BLOG VIEW: If you follow Sen. Chris Dodd's Twitter feed, you might have done a double take at a Nov. 18 tweet that popped up at 11:36 a.m. ET. The message attributed to the outgoing chairman of the Senate Banking Committee stated, ‘U love torturing me w this s***.’
The individual being addressed in the tweet was not identified – those with a playful imagination could theorize that Dodd was venting his frustration with his pre-recession BFF Angelo Mozilo or his post-TARP BFF Barney Frank. Minutes after the intriguing tweet appeared, it abruptly vanished and was replaced with a more serious announcement: ‘From Dodd Staff – Apologies to Dodd's followers, last tweet was not from Chris Dodd.’
This digital hiccup stands out because it is among the relatively rare mistakes to permeate the social networking media related to the financial services sector. In taking a look at how this sector – which I define as the financial institutions, vendors, regulators, elected officials, trade groups, nonprofits, think tanks and financial media – it is fairly remarkable how smoothly this environment has gained comfort in this relatively new way of distributing information and opinions.
Four years ago, I first began to keep track on how the industry tiptoed into this online environment. In the December 2006 Secondary Marketing Executive E-Feature ‘Mortgage Banking Comes To MySpace,’ I noted that the pioneers in social media networking were not the major players in the industry, but the smaller independent lenders and credit unions that were tapping into the MySpace phenomenon to stay in touch with their younger customers. The larger institutions, for a variety of reasons, were extremely reluctant to dip into this still-new and untested environment.
Fast-forward to today, and things are very, very different. Every corner of the industry appears to be in overdrive with links, tweets, text messages and requests for following on a dizzying number of channels and sites.
Lately, I have found myself staying abreast of breaking news by following the data and links provided by my mortgage banking friends who are linked to me via Twitter and Facebook. In many ways, it is like having a personal news service that keeps me updated on both the industry and the wider world.
And even one of my favorite guilty-pleasure websites, YouTube, has seen an invasion of mortgage banking-related messaging. Among the endeavors that stand out is a series of homeowner education videos produced by the Department of Housing and Urban Development (HUD) that can be found on its YouTube channel. HUD now has 18 videos online, including productions in Spanish and sign language.
Also on YouTube is the Independent Community Bankers of America (ICBA), which recently debuted an animated video designed to explain how its member institutions will be impacted by the Wall Street Reform and Consumer Protection Act of 2010. ICBA has this video on its YouTube page, and it is using the popular site sell the message of community banking to both Capitol Hill and Main Street.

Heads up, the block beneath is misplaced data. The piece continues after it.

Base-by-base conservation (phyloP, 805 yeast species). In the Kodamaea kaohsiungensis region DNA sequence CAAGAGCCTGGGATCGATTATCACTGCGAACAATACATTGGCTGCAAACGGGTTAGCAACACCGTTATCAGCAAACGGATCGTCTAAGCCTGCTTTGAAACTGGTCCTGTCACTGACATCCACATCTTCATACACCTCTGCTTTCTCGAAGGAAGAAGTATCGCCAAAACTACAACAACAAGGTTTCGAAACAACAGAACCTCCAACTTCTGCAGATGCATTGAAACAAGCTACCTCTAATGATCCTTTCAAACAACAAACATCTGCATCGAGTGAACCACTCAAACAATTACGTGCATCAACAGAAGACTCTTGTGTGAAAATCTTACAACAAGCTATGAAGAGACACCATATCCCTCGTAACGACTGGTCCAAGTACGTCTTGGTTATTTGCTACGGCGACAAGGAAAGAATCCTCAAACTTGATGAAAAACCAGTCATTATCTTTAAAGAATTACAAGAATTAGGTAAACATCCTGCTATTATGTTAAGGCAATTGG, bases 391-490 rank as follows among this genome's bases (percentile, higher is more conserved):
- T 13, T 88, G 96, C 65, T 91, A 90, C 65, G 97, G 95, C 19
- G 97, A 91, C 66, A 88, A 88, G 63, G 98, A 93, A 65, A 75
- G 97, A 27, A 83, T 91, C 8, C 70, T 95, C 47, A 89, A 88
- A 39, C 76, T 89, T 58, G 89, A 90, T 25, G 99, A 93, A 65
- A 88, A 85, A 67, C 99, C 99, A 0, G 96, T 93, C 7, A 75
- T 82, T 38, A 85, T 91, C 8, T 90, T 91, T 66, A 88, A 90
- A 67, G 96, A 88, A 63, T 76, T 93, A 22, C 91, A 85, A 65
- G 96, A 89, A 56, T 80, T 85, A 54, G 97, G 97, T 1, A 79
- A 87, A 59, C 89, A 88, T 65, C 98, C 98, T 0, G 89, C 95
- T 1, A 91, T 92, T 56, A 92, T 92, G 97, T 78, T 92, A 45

YouTube is well stocked with a seemingly endless number of videos that range from mortgage banking-related political advocacy to in-depth training on various industry topics. Of course, not everything online needs to be very serious – for example, Coester Appraisal Group, based in Rockville, Md., used YouTube to announce the return of company founder Timothy Coester by creating a video that parodies the legendary training sequence from the Oscar-winning film ‘Rocky.’ But instead of Sylvester Stallone running up the stairs of the Philadelphia Museum of Art, Coester dons the gray athletic wear to get back into fighting condition. This amusing video can be found here.
The ultimate question, however, is, where is this going to lead us? Even more importantly, how do we stay ahead of it? There are still some entities that are lagging behind: The Mortgage Bankers Association (MBA), for example, is conspicuously absent from Facebook and YouTube, but clips of the cruel but funny ‘Daily Show’ episode on the MBA jettisoning its Washington, D.C., headquarters can easily be found on these sites.
But with almost everyone on Facebook, Twitter, YouTube and LinkedIn, how is anyone going to stand out from the crowd? For marketing and communications experts, that will be the ultimate challenge. After all, anyone can send a tweet or post something on Facebook or Digg – but how do you make money from it?
Ultimately, I hope that we don't wind up in a situation of information overload and overkill that results in people's shutting off from the rising volume of data, videos and links. At the end of the day, the very last thing we need is having our intended audiences borrow a turn of phrase from the Chris Dodd Twitter account and fault us for torturing them with thisâ�¦well, you get the idea!
– Phil Hall, editor, Secondary Marketing Executive
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